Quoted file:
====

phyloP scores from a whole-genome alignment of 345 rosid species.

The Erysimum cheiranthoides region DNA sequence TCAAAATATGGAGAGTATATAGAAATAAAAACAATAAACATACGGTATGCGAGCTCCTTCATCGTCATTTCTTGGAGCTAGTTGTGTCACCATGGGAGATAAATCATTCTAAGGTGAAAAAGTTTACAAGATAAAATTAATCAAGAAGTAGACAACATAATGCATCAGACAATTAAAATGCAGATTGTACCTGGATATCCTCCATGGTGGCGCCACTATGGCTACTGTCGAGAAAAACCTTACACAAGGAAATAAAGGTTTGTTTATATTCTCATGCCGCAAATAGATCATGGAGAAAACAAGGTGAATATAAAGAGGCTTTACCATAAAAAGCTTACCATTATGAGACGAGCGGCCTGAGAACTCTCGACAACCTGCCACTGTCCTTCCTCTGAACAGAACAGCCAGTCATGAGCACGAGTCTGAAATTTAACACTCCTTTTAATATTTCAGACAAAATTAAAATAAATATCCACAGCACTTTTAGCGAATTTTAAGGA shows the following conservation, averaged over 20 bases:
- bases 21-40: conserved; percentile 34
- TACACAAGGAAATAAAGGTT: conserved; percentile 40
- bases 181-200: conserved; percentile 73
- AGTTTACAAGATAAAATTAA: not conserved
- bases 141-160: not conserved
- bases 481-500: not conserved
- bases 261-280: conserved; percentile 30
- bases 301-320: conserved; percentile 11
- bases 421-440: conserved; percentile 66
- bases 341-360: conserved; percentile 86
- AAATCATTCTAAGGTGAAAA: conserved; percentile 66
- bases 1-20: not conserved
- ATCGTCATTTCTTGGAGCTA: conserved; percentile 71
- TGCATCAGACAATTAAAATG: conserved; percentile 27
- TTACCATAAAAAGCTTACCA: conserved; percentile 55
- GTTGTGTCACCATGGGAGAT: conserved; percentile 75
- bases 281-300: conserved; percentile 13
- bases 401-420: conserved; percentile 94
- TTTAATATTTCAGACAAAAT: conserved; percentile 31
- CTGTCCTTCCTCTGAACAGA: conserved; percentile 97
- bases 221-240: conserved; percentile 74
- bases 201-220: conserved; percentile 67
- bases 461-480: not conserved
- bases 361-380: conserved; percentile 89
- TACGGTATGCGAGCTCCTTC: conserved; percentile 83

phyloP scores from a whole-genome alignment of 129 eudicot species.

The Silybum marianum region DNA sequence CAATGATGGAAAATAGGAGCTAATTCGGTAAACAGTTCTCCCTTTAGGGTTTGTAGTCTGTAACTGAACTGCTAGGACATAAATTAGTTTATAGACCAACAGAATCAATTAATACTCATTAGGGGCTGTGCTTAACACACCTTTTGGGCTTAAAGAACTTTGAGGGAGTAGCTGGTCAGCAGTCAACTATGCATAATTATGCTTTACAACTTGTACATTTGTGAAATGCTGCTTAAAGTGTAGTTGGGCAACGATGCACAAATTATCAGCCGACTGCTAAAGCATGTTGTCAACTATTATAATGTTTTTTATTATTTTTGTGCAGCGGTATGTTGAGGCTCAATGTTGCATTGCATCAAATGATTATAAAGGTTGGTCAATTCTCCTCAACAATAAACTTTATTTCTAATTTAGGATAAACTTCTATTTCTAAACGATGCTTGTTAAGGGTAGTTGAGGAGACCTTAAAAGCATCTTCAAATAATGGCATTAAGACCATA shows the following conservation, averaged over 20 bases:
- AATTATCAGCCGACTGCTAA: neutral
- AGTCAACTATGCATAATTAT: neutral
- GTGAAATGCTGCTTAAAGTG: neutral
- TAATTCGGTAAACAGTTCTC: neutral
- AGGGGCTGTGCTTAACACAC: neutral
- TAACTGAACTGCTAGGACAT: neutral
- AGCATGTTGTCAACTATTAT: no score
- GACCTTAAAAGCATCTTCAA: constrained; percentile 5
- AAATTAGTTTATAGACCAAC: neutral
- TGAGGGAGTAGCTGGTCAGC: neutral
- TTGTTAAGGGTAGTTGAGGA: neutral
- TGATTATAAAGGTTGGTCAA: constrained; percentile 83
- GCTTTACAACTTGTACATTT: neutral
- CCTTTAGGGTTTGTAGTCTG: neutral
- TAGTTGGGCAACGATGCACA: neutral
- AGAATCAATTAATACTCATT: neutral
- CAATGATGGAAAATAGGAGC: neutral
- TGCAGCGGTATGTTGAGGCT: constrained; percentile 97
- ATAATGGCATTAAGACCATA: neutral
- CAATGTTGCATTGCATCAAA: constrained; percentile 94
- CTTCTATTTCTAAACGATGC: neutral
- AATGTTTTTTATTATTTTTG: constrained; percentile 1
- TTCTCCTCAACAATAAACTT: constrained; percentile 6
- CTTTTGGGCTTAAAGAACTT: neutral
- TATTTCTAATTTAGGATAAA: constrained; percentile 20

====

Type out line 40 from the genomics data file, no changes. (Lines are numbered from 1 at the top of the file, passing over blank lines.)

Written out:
- TTGTTAAGGGTAGTTGAGGA: neutral